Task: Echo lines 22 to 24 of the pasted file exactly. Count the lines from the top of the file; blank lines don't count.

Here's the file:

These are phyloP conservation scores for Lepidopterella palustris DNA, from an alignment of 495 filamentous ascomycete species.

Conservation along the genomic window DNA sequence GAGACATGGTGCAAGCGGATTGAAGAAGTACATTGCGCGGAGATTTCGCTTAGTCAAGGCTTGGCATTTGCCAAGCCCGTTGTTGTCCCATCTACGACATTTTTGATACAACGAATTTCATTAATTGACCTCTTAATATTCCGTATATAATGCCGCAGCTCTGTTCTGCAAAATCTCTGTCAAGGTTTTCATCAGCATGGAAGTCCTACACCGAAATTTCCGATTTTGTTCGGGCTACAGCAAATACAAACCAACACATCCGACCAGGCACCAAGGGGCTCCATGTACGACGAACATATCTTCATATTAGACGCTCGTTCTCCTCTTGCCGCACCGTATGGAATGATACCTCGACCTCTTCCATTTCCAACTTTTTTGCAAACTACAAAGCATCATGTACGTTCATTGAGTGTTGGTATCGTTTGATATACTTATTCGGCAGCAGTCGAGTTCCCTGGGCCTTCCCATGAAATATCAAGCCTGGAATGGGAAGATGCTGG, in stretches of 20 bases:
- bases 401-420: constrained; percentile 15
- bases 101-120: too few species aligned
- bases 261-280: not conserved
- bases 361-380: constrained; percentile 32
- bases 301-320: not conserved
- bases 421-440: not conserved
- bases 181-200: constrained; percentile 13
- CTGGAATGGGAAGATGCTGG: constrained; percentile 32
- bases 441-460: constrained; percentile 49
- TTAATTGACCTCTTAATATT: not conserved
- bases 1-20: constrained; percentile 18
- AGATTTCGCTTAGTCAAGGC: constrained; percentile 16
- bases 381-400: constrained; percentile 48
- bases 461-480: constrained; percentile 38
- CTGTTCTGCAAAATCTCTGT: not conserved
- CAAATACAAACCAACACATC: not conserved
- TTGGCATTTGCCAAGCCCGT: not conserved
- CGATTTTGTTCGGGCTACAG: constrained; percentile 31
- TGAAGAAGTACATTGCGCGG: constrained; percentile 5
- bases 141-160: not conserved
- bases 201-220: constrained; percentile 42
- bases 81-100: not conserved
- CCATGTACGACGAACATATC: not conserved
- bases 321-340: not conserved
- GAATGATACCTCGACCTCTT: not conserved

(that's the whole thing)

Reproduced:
- bases 141-160: not conserved
- bases 201-220: constrained; percentile 42
- bases 81-100: not conserved